2. The scheduler checks your reset schedule and determines the next reset will be 2020-11-15 00:00:00, so it works backwards to figure out what the previous reset time was, and therefore what the “current” tournament looks like. That previous reset was 2020-11-14 00:00:00.
  3. Using your duration (3 seconds) your “current” tournament iteration started at 2020-11-14 00:00:00, and has already ended at 2020-11-14 00:00:03 (over 8 hours before the point when you created the tournament). Based on this and your start time it knows that it has missed the entirety of its “current” run. No callbacks are scheduled for the “current” run at all - this is the one ending at 2020-11-15 00:00:00 - because there is no possible way there were any tournament participants this time.
  4. You can see that at 2020-11-14T08:06:41.485Z an end callback is scheduled for 15h53m21.5147s from then, which is 2020-11-15 00:00:03. This is your upcoming reset at next midnight + your duration (3 seconds).
  5. At 2020-11-14T08:06:41.485Z an expiry is also scheduled for 39h53m18.5147s from then. This is 2020-11-16 00:00:00, when records submitted for the 2020-11-15 00:00:00 to 2020-11-15 00:00:03 tournament run are set to expire.

Both your callbacks will execute as expected at the correct times every time, as far as I can tell.

I think the confusion essentially comes in because the tournament is being created after it could have possibly run for that day. The tournament scheduler will defer to the reset schedule. It won’t run a 3-second tournament immediately just because that’s when you’ve created it. If it did you’d have an odd out of place first run at time of creation followed by a run at midnight every day after that.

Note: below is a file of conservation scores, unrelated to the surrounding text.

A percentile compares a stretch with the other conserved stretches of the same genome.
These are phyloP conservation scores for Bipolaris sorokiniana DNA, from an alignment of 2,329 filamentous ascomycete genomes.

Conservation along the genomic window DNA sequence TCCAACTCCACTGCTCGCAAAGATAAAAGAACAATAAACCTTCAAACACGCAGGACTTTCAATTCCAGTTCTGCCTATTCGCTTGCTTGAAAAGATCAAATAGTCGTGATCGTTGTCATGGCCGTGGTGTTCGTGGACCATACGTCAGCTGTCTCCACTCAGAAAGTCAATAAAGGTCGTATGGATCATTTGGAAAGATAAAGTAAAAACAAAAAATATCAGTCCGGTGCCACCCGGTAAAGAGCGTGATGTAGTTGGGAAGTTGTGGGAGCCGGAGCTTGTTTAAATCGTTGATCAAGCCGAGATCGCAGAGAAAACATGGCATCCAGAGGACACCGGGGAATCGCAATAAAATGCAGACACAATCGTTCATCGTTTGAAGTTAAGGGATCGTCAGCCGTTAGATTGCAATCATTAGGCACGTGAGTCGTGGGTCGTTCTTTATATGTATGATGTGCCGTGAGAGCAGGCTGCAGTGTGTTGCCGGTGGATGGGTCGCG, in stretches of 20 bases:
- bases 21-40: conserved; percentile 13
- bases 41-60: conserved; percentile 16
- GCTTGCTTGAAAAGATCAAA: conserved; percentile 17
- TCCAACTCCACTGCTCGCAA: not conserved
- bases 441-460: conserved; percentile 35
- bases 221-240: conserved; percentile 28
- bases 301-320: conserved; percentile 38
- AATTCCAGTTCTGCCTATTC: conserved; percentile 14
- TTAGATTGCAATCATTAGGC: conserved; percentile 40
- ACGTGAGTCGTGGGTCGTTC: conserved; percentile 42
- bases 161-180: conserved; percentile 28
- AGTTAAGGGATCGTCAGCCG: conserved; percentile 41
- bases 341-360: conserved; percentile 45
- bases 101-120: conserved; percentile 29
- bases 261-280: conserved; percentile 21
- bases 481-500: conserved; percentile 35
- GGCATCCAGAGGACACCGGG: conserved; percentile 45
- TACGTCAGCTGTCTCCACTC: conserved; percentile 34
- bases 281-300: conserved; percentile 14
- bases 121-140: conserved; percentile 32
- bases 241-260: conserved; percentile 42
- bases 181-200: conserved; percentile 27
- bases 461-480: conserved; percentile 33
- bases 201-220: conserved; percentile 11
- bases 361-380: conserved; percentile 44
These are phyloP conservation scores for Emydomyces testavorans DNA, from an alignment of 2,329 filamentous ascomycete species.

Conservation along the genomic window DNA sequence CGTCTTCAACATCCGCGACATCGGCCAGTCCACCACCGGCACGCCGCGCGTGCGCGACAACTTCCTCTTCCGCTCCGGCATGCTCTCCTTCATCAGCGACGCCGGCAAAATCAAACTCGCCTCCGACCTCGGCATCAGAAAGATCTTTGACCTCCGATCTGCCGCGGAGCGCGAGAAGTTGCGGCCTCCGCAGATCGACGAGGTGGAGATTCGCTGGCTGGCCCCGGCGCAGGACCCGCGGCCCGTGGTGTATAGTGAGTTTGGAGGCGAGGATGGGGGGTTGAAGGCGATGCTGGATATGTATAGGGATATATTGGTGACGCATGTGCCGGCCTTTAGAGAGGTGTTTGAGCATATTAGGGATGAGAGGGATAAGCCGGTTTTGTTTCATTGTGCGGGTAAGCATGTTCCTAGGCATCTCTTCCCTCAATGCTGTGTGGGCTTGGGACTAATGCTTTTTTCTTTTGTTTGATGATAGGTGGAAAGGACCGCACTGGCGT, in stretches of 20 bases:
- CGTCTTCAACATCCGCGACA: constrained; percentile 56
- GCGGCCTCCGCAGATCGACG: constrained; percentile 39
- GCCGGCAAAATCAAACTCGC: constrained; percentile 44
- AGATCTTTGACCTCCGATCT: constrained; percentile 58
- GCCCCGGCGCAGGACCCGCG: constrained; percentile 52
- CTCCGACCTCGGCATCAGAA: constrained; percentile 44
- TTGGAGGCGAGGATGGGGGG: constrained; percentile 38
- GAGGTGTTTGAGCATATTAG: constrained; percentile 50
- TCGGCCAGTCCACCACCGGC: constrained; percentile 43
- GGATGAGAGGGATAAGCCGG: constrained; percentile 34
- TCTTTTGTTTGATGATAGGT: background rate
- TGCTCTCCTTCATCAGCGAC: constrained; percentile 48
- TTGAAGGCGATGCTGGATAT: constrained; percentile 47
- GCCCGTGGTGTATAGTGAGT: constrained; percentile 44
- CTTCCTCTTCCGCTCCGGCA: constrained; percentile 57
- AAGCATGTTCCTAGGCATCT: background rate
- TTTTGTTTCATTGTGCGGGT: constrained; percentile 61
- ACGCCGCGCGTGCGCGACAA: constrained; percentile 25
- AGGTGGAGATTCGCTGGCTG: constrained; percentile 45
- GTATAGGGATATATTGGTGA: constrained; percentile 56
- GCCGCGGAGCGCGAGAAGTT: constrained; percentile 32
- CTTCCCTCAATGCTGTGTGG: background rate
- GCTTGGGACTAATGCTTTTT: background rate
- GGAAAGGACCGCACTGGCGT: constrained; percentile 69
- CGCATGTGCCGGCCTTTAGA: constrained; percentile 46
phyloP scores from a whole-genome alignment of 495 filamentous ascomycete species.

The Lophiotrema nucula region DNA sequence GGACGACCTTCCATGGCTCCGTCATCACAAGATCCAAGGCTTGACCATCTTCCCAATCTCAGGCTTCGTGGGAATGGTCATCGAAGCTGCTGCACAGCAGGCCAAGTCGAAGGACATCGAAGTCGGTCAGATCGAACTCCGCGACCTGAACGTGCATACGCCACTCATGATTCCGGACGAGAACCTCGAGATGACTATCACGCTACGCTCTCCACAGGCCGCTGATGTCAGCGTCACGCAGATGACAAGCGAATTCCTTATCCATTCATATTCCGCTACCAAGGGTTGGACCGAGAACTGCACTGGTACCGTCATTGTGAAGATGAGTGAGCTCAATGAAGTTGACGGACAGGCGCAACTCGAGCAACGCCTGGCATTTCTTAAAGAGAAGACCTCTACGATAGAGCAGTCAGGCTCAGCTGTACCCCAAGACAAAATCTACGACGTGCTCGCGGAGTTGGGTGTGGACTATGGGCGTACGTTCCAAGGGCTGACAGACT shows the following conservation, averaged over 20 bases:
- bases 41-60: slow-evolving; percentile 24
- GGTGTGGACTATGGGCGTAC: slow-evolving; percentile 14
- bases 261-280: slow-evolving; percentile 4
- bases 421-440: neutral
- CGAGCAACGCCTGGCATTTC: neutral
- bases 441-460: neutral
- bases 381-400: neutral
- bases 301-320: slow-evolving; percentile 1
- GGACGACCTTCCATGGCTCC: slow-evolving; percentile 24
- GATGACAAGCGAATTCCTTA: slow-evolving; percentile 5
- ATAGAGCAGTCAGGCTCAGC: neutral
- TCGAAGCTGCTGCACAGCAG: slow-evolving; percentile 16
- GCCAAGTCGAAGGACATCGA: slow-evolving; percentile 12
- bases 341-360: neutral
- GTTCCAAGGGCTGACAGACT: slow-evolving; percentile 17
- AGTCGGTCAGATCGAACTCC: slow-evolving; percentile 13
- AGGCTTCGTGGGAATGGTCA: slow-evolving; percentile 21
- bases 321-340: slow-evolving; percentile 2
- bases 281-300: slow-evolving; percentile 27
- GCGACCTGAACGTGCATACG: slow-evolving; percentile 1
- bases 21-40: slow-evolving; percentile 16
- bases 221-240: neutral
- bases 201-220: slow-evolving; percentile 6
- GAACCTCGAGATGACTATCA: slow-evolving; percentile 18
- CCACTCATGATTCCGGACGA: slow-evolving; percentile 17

Worth noting that the start time is still useful even when you have a reset schedule specified. If your start time is in the future the tournament will “skip” runs until the first full run that’s after the start time. Usually you do this to enter tournaments into the future ahead of time and schedule them to begin and become playable at a later date.

Hope this makes sense!

1 Like

@zyro Thanks for that explanation. When looking at it from a big picture perspective, it makes a lot more sense. I misunderstood how the the start time works when it gets paired with a reset schedule.

I do have a follow-up question on the same topic, however. When I register a tournament end callback in both Go and Lua, only the Go callback executes. If I remove the call that registers the tournament end callback in Go, the callback successfully executes in Lua. It appears that one layer has priority over the other. Is this working as intended?

My guess is that only one callback to the tournament end event can be registered at a time. Because the Lua scripts run in a virtual machine within the Go environment, and the Lua scripts run before the Go module is initialized, the callback gets overridden in the Go module. Is this the case?

If I remove the call that registers the tournament end callback in Go, the callback successfully executes in Lua. It appears that one layer has priority over the other. Is this working as intended?

Because the Lua scripts run in a virtual machine within the Go environment, and the Lua scripts run before the Go module is initialized, the callback gets overridden in the Go module. Is this the case?

@jamesbaud This works as expected. The server implements a precedence on the language runtimes it supports. The Go language has precedence over the Lua language. Any server callbacks registered against it will win over the Lua code. This is deterministic by design as it eliminates surprise in development or when deployed to a production environment.